Despite their losses in November, the GOPteabag party, far from engaging in anything like meaningful introspection in an effort to appeal to more Americans, is busy trying to radically alter the distribution of their state’s electoral vote counts. Such efforts, especially in states like Virginia which Obama carried with a majority of the vote in 2008 and 2012, would result in the state’s winning candidate having very few of the state’s electoral votes. In Virginia, the state’s GOPteabag party is pushing a proposal to allocate its 11 electoral votes on the basis of (heavily gerrymandered) congressional districts. The effect for 2012 would have been to give Obama 2 EV and Romney 9, although Obama won the majority vote in the state.
Two other, smaller states, Nebraska (3 CD) and Maine (4 CD), also allot their EC votes by congressional district. But neither of these states would have the same distortive effect as proposals in Virginia, Pennsylvania, and Wisconsin, among other GOPteabag states currently weighing changes to the electoral college.
So besides introducing any and all manner of voter ID bills to try to limit the number of Americans of a Democratic Party disposition from being counted in an election, some states are Going Big by hoping to gerrymander the Electoral College vote to their party’s advantage. And to keep themselves in power without having to answer to the state’s majority preferences in presidential elections.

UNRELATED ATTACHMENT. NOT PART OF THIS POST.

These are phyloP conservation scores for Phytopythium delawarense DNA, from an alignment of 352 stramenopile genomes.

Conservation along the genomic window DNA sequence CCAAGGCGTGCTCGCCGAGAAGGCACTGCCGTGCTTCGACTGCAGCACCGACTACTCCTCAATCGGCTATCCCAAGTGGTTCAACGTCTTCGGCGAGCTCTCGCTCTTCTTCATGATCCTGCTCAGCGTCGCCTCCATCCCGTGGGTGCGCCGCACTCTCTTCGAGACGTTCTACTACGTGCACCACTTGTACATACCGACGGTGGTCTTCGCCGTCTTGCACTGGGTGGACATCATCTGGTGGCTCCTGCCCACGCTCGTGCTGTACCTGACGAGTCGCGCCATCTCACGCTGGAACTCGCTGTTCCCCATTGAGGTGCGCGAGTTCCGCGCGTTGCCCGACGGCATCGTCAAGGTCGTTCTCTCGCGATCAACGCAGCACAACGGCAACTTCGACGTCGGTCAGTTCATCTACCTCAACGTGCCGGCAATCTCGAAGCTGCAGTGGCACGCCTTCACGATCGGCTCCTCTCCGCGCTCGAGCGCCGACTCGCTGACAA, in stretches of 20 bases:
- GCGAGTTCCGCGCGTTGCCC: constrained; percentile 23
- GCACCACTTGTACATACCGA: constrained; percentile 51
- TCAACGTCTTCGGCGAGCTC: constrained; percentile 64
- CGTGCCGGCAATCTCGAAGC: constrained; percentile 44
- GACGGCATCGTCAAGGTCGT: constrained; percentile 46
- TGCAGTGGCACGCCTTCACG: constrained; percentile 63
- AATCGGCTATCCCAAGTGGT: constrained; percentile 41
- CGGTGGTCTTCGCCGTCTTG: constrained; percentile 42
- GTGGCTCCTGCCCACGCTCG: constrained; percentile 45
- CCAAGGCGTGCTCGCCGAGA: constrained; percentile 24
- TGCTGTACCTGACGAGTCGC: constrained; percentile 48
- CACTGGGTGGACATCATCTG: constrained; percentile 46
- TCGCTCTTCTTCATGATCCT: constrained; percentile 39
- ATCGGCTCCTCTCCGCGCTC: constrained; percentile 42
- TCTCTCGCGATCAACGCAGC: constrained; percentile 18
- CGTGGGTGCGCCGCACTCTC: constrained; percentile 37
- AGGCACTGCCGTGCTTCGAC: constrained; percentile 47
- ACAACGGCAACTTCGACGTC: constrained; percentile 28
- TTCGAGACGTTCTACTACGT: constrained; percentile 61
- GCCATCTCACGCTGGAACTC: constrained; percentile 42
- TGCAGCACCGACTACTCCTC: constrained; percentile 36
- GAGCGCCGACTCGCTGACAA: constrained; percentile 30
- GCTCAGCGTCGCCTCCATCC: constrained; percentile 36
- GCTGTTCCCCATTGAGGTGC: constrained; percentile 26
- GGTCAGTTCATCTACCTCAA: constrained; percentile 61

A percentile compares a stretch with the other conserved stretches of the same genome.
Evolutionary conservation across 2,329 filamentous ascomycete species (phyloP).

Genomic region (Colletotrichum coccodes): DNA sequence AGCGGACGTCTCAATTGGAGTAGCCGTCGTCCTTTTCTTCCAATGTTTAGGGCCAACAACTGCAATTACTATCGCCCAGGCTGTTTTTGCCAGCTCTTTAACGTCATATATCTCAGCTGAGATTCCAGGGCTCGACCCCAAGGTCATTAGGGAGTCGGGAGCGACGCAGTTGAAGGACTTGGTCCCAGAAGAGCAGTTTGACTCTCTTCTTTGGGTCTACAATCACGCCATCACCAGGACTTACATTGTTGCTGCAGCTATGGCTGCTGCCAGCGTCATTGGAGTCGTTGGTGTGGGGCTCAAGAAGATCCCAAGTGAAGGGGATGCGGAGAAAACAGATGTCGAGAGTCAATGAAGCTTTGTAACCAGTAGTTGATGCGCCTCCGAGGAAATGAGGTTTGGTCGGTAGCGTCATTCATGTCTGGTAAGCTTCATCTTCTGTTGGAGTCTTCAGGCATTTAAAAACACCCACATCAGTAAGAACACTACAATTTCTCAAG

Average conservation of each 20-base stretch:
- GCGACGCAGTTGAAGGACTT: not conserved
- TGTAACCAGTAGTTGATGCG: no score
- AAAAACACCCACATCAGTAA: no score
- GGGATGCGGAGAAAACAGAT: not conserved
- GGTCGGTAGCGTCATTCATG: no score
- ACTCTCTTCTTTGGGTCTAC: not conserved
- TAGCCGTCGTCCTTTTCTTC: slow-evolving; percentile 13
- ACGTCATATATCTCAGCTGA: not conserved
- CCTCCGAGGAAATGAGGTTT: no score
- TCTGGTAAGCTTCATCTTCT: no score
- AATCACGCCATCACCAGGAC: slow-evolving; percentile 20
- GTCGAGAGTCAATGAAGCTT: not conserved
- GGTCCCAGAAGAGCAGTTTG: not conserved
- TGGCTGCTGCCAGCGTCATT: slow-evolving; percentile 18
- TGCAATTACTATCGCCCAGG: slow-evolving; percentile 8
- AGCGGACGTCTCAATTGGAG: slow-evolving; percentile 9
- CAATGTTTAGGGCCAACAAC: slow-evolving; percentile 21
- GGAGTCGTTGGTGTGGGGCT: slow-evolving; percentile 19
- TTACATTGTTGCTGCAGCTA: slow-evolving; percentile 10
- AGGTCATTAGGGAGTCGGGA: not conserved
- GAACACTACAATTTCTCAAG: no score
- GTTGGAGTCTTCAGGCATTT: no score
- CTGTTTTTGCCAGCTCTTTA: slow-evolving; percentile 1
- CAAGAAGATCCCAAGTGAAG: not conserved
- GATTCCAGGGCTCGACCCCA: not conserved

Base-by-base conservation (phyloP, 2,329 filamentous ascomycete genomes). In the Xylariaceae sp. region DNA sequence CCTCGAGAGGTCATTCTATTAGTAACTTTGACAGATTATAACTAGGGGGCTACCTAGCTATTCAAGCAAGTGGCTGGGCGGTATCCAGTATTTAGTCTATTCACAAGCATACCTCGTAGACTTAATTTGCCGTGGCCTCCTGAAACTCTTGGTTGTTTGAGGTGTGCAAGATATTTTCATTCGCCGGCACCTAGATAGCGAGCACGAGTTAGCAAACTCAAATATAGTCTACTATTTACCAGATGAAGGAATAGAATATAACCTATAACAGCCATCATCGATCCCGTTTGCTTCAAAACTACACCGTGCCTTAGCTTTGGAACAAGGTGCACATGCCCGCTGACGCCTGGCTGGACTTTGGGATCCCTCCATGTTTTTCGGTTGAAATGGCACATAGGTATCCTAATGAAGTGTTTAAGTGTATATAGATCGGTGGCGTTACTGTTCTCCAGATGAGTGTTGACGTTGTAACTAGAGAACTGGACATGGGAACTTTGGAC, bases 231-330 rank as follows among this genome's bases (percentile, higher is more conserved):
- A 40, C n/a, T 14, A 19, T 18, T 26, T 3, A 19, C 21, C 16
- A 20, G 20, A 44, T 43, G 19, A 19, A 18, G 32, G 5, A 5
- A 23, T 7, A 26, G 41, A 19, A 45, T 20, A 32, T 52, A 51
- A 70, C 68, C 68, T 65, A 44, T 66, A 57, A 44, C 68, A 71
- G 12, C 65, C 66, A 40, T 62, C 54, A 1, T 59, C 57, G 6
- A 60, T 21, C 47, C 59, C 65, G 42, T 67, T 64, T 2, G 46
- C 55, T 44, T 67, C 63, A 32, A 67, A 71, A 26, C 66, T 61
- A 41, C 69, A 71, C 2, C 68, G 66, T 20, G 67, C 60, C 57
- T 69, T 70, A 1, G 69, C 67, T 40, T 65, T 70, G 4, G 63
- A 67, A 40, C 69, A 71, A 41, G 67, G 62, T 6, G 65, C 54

Still, this isn’t all the teabagger’s elected officials are up to. States controlled by the neoconfederate party are drastically reducing or eliminating their state’s individual and corporate income taxes and shifting the revenue burden onto new or higher sales taxes.
Such shifts in tax burden will, among other things, place a higher burden on lower income families who tend to spend a higher percentage of their income.
Welcome to our brave new world of sales-tax economies and winning-through-losing presidents.
Think the John Birch Party has a demographics problem? Nah. They’ll just rewrite the rules as long as they can.